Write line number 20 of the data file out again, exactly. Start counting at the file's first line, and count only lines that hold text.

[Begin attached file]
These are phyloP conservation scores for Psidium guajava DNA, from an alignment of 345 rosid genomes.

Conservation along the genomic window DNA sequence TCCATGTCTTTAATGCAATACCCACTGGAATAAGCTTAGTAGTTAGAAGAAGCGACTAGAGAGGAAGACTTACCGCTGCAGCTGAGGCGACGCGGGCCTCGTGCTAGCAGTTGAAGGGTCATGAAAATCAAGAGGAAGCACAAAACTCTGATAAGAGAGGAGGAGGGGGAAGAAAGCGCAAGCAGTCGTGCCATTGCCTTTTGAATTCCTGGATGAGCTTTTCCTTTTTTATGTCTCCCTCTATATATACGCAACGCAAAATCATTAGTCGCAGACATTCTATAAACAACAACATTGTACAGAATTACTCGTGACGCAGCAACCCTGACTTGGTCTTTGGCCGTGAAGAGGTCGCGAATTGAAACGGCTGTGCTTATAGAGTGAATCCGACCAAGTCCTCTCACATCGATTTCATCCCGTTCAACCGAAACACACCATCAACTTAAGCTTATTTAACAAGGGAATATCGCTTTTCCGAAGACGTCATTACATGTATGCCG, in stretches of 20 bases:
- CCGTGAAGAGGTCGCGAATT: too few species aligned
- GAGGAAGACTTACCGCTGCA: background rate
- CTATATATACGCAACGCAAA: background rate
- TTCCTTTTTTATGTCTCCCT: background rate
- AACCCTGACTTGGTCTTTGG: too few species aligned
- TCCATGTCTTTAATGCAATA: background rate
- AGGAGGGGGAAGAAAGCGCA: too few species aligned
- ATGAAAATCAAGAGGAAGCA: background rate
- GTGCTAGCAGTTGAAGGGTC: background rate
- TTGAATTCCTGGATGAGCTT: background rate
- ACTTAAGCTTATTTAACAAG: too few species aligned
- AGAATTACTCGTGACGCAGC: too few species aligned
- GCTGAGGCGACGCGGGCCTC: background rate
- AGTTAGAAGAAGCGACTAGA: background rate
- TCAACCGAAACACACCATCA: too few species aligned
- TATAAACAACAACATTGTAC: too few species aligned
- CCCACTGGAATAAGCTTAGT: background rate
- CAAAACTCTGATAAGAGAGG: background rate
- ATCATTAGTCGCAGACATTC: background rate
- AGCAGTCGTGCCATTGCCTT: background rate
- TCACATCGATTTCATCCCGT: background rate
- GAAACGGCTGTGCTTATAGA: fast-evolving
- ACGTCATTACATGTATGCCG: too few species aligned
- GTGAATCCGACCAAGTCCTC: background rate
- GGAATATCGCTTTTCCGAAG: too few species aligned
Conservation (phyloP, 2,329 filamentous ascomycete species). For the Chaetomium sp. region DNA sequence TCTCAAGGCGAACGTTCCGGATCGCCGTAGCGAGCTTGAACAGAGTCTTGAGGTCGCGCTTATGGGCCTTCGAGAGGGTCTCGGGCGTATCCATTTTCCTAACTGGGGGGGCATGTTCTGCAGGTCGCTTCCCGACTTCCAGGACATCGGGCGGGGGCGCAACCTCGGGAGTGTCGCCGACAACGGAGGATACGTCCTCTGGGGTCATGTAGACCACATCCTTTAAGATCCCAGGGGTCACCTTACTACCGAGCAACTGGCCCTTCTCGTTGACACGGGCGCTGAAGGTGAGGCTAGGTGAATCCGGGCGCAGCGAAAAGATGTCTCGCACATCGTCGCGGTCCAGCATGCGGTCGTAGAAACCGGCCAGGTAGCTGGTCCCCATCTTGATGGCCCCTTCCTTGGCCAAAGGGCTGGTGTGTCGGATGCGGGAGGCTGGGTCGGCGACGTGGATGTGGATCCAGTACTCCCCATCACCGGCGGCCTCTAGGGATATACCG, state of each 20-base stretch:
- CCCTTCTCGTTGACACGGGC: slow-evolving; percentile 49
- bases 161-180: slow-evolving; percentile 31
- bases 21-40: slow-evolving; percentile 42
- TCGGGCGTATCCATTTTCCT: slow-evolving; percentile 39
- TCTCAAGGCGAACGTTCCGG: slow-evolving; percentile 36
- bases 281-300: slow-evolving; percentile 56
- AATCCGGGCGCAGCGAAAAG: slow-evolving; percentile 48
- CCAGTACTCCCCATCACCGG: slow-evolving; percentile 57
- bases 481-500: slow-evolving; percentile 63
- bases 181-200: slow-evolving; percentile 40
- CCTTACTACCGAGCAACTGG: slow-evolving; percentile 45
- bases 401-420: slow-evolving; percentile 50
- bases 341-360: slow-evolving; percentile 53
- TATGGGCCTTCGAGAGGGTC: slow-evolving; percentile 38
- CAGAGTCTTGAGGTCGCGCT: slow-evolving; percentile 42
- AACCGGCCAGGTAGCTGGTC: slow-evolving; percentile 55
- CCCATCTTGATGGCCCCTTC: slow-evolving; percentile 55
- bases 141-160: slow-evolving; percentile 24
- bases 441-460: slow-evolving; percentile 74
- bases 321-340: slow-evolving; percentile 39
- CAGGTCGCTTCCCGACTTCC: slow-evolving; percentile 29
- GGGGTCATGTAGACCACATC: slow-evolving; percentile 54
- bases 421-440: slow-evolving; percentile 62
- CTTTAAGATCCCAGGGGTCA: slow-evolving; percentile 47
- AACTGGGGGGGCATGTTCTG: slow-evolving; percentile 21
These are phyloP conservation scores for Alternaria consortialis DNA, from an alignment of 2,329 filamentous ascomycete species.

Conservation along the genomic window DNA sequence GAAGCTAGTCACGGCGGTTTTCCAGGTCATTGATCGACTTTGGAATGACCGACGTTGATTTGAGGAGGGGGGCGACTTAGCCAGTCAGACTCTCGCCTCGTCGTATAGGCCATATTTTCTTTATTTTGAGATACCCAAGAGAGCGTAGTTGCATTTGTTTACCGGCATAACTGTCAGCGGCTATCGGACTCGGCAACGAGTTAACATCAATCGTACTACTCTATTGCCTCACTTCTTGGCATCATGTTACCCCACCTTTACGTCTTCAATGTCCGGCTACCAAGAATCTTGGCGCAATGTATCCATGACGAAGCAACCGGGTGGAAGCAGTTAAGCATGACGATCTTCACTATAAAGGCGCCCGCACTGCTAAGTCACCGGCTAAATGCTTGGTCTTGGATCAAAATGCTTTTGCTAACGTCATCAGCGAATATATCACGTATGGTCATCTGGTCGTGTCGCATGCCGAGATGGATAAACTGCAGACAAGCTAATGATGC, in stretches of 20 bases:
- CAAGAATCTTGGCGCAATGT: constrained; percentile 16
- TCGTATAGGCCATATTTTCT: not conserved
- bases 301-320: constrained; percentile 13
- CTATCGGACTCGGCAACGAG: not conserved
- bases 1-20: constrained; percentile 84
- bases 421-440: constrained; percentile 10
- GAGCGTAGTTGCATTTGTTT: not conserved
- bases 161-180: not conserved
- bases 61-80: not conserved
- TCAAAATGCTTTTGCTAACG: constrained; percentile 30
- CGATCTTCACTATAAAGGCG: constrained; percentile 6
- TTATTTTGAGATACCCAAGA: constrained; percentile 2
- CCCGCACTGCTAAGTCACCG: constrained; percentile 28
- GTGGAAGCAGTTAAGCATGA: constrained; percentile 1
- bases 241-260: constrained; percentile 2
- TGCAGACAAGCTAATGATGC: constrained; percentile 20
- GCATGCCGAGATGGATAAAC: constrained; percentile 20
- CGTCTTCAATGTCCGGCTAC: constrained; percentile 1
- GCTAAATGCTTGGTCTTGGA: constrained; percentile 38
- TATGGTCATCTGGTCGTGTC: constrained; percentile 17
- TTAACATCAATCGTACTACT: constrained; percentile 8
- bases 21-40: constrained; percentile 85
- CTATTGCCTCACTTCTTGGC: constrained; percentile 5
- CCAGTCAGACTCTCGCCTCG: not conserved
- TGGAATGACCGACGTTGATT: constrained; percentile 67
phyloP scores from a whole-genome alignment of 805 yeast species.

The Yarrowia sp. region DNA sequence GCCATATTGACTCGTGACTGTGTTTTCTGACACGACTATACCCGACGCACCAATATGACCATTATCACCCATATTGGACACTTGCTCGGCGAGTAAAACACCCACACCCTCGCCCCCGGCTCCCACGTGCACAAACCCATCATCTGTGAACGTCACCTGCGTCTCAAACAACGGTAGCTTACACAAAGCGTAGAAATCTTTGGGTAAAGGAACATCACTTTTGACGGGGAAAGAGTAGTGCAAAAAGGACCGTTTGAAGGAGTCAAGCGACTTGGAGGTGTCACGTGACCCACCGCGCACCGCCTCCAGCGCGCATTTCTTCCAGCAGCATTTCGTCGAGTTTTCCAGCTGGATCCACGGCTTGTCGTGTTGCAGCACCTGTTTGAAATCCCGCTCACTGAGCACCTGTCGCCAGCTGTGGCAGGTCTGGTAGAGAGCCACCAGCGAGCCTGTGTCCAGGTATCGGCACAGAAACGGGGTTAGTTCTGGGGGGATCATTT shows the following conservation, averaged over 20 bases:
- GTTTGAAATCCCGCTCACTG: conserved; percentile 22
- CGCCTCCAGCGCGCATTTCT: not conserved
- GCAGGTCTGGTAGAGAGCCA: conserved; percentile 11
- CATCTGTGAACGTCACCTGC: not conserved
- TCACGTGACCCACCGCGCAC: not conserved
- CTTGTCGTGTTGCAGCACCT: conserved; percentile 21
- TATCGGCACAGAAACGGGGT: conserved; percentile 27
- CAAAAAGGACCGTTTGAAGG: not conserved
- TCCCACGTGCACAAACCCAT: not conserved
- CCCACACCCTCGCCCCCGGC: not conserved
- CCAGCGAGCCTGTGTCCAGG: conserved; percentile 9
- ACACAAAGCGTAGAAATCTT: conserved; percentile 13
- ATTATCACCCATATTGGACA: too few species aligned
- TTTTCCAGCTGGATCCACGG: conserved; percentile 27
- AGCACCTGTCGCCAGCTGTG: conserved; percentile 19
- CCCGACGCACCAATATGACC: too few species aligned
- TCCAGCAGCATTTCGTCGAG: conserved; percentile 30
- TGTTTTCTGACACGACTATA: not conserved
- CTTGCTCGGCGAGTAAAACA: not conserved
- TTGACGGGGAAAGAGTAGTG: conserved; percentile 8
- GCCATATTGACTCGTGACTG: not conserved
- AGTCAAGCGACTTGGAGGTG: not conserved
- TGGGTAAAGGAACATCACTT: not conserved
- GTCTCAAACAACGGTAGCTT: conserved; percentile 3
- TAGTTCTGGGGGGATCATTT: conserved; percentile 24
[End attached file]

- CAAAACTCTGATAAGAGAGG: background rate